# Converting Units of Volume

• Drakkith
I just couldn't do it in my head correctly. I'll fix it later.In summary, the most dense object is an object with a volume of 1.3x101 cubic meters.

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## Homework Statement

Of the objects below, which is the most dense?

A. an object with a volume of 13 dm3 and a mass of 1.29 × 103 g
B. an object with a volume of 0.00212 m3 and a mass of 4.22 × 104 mg
C. an object with a volume of 3.91 × 10-24 nm3 and a mass of 7.93 × 10-1 ng
D. an object with a volume of 139 mL and a mass of 93 g
E. an object with a volume of 2.5 L and a mass of 12.5 kg

## Homework Equations

Density = mass/volume

## The Attempt at a Solution

I'm having trouble converting my units of volume so I can calculate these, especially with C. How do you get from cubic nanometers to cubic centimeters? I know it's not as easy as just dividing by 107. I'm guessing you need to find out how many nanometers are in a centimeter and then cube the result and divide by that. Is there some quicker method that I'm missing?

Drakkith said:
I'm guessing you need to find out how many nanometers are in a centimeter and then cube the result and divide by that. Is there some quicker method that I'm missing?
I would say no. Cubing the linear conversion factor is the most straightforward way to get the volumetric conversion factor.
If you find a quicker method, I will be tempted to call you a witch.

In this case it's (10-7)3=10-21

Not recommended: but used --- look at prefixes; "milli-milli- is unit sp. gr.," anything larger (deci-, centi-) is less, and anything smaller (micro-, nano-) is more. If you've got other quick mental conversions for "mixed" prefixes, you can be halfway safe.

IGNORE THIS POST, I DID SOME REALLY MIXED UP STUFF, I'LL EDIT IT LATER BUT RIGHT NOW I HAVE TO LEAVE TO DO SOMETHING... LOL SORRY GUYS

Here is what I would do, which is ultimately the same the above response but more of a "step-by-step" answer. In time you'll get faster and more intuitive with this stuff and can combine or omit steps you know will cancel later.

_______________STEPS_____________________________________________________________________________________________

0. Use a conversion factor.

Unfortunately not every thing uses the same base measure, say inches to meters or Liters to cubic meters. So you'll need to memorize or look up conversions. Here we can see that D. and E. use a form of liters while the others use some form of meters. So use the conversion that 1L=1x10-3m. Which means multiplying by the ratio of these two such that the undesired unit is canceled out. Since the two are equal to each other the numbers 1L/(1x10-3) is the same as multiplying by 1. So is (1x10-3)/1L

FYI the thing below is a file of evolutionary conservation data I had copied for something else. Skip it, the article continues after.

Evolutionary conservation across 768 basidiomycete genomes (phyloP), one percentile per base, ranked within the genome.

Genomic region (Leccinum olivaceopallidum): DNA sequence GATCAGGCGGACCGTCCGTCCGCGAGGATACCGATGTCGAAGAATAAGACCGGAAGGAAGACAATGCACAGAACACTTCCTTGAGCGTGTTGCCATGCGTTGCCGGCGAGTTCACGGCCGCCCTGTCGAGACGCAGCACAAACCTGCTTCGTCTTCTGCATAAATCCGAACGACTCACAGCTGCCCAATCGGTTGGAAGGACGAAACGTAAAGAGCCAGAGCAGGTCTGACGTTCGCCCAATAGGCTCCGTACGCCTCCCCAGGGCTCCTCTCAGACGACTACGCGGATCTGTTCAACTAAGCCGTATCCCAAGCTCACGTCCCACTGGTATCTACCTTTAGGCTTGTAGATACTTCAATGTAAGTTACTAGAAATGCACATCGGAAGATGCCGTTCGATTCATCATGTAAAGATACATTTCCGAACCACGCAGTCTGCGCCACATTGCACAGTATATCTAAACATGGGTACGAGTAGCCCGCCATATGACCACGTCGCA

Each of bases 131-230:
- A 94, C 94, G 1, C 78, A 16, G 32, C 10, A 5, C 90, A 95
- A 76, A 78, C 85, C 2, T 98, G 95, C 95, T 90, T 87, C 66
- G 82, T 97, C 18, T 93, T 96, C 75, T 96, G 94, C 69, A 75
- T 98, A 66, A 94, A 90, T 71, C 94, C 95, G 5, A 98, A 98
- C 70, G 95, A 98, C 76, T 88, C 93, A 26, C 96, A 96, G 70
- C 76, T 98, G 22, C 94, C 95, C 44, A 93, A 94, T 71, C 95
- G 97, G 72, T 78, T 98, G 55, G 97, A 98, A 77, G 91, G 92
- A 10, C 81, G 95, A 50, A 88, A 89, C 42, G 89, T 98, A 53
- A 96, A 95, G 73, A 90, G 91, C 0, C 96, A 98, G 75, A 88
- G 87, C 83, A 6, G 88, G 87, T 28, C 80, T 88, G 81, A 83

On E. then we'd use the last version of 1 which is (1x10-3)/1L to multiply to 2.5L which would then give us the base unit we want. If you were doing D save the convert the number of the unit using step 1, and convert the prefix using step 2 then do this step 0.​

1. Convert the number given into scientific notation (disregard the 10whatever for the unit prefix).

So for a. you'd get 1.3x102 dm (THE d on meters is the unit prefix I'm referring to)
2. Convert prefix into a 10whatever for the unit system of choice (SI for example...) and multiply to the numerical part.

Again we'll use a. So dm=10-1 which gets multiplied through to the 1.3x102. So 1.3x102 x 10-1 = 1.3x102-1 = 1.3x101. Now my measurement of volume is in a standard of cubic meters and I'd do that to each answer. But if you start with it not in a "friendly base" you'll need some sort of conversion factor before doing the above steps.

Last edited:
DrPapper said:
Again we'll use a. So dm=10-1 which gets multiplied through to the 1.3x102. So 1.3x102 x 10-1 = 1.3x102-1 = 1.3x101. Now my measurement of volume is in a standard of cubic meters and I'd do that to each answer.
That's not right.
" dm=10-1 " is what I called the "linear conversion factor" in my first post. To get what I called the "volumetric conversion factor" you have to cube it.
1 dm = 10-1 m
1 cubic dm = 10-3 cubic m

What you did was convert 130 decimeters to meters. That is not the same as converting 130 cubic decimeters to cubic meters.
The correct answer would be 1.3*102-3=1.3*10-1

Nathanael said:
That's not right.
" dm=10-1 " is what I called the "linear conversion factor" in my first post. To get what I called the "volumetric conversion factor" you have to cube it.
1 dm = 10-1 m
1 cubic dm = 10-3 cubic m

What you did was convert 130 decimeters to meters. That is not the same as converting 130 cubic decimeters to cubic meters.
The correct answer would be 1.3*102-3=1.3*10-1
OMG what the heck did I write. LOL You're right. I need to go back and majorly fix that. For some reason I'm doing only linear conversions but kinda doing volume but adding it up to be a big confusing LIE. LOL Sorry guys...

• Nathanael
Nathanael said:
I would say no. Cubing the linear conversion factor is the most straightforward way to get the volumetric conversion factor.
If you find a quicker method, I will be tempted to call you a witch.

In this case it's (10-7)3=10-21

Wow, putting it as (10-7)3 sure makes it easier to comprehend. Thanks for that. No more wordy things in long, broken structures to deal with. Just wonderful numbers!

Drakkith's new term of the day: Linear Conversion Factor.